The Ghana PHC Campaign holds Strategic Planning and Review Meeting

The Ghana Primary Health Care (PHC) Campaign led by the Alliance for Reproductive Health Rights held its strategic planning and review meeting on 21st January 2021. The purpose of the meeting was to bring in new and potential partners, share a proposed campaign activity plan and possibly receive diverse feedback that will enrich the work of the campaign and make it successful.

Mandate of the Campaign

The Campaign aims to influence the health sector’s policies and funding towards the improvement of health services, infrastructure and access to all people instead of the uncoordinated and detached disease focused approach. The campaign expects that with a clear focus on improvement in health systems for every one – services and facilities like the CHPs, Health Centers and District Hospitals; closer to where people live will be improved – where no matter which part of the country people live, they can still access a range of quality services at facilities closer to them. The Campaign believes that without this very important precondition, the UHC and SDG goals will be illusory.

The need for a continuous collaboration of members of the Campaign for improved health systems and primary health care in Ghana has never been more important than it is now in the midst of the COVID-19 pandemic. It was important to utilize the attention the health sector had attracted for the objective of improving health care services for majority of Ghanaians, thus, making available improved facilities and services closer to people, which means increasing the availability of CHPS compounds, health centers and district hospitals, all of which are closer to people in their communities. There was equally the need to advocate for the removal of financial barriers to access to health care and services.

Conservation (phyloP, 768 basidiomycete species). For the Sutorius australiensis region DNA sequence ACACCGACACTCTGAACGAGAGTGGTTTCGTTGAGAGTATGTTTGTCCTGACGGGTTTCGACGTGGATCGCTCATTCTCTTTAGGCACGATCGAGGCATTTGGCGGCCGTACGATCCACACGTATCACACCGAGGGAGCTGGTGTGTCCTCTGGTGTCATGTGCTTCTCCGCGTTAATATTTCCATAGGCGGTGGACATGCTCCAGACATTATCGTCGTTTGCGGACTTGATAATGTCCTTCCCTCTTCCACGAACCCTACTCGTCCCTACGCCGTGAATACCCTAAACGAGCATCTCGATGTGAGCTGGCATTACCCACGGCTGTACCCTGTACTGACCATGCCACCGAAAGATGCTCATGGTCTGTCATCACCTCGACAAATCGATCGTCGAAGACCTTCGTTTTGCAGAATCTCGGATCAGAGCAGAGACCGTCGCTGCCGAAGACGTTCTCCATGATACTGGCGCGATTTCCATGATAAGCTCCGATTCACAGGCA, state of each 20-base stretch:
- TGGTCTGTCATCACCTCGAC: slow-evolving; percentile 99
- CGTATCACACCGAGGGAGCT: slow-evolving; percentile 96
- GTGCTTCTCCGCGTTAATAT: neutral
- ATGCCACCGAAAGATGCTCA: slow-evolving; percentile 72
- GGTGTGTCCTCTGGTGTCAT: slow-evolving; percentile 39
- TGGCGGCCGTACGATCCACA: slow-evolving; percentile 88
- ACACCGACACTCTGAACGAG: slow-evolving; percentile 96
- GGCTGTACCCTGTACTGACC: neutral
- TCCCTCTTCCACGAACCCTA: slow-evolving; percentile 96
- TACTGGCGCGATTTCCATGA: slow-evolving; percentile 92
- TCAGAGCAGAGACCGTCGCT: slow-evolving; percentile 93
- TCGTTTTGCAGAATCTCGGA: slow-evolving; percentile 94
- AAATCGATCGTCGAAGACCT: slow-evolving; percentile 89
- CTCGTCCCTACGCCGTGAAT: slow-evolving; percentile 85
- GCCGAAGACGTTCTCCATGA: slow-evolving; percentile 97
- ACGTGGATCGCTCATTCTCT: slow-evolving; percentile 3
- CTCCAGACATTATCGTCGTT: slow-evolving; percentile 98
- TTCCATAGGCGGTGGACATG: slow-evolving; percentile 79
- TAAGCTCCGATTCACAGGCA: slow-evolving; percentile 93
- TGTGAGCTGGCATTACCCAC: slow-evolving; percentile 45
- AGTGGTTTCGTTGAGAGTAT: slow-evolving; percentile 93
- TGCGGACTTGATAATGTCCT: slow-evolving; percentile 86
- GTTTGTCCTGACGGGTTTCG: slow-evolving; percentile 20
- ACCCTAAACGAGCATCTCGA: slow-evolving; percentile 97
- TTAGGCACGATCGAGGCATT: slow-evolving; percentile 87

Outcome of the meeting

A key outcome of the meeting was the need to find ways of highlighting the high cost imposed by both public and private facilities for COVID-19 case management and treatment services. The Campaign was urged to utilize evidence which abound in open sources to engage stakeholders to give due consideration to this phenomenon.

The importance of properly highlighting the need for standardization in expected services and facilities at CHPS centers; which currently are the first point of contact for primary health care in Ghana was mentioned.

Further, particular attention was to be paid to the 2021 budgetary allocations to the health sector. It was noted that, in light of the huge demand of COVID-19 on the finances of the country in the previous and current years, it was likely that the social sector will witness budgetary cuts including for non-COVID-19 priorities in the health sector. It was concluded that the campaign should monitor and prioritize non-COVID health sector priorities in its budget analysis and advocacy.


AHRH’s leadership and efforts to expand membership of the campaign as well as expanding coverage of the campaign’s activities to other regions of Ghana was commended by members. The Campaign has planned to convene three PHC stakeholders’ forums in the Northern, Middle and Southern zones of the country.


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